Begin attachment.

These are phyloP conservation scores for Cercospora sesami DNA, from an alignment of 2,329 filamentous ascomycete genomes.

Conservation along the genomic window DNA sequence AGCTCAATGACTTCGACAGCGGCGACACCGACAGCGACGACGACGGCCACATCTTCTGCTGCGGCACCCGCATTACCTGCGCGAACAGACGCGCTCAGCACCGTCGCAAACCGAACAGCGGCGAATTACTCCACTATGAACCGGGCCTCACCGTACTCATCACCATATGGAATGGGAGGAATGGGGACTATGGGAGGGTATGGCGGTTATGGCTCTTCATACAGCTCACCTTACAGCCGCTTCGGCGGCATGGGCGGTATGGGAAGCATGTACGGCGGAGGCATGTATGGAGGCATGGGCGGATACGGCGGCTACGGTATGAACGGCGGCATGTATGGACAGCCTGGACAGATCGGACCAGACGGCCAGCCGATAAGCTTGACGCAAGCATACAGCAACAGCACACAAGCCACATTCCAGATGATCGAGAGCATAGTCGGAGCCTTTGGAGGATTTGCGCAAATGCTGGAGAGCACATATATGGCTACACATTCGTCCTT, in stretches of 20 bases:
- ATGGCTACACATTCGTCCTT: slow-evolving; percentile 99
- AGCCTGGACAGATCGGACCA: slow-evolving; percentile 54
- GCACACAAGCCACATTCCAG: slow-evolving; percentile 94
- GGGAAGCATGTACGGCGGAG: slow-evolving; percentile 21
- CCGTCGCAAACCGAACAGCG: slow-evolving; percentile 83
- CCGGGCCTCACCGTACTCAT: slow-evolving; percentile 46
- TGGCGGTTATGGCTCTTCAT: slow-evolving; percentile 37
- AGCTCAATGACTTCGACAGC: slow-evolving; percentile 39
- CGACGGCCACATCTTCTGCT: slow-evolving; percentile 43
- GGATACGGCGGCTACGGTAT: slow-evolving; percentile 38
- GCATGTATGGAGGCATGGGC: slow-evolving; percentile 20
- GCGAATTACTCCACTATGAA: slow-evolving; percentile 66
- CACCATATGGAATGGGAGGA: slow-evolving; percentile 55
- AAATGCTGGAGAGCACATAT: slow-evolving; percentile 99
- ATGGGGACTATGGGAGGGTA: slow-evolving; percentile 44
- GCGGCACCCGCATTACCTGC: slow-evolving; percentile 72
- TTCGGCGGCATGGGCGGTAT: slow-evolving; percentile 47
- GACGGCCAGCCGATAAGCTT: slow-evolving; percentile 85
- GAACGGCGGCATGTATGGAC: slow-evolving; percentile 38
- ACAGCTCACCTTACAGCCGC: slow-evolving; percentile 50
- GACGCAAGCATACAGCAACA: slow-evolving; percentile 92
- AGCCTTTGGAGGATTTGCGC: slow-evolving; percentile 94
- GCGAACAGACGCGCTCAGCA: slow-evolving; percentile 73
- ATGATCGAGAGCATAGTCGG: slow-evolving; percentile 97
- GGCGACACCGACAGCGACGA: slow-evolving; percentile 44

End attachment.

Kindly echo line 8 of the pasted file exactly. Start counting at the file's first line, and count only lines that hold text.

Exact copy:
- CCGGGCCTCACCGTACTCAT: slow-evolving; percentile 46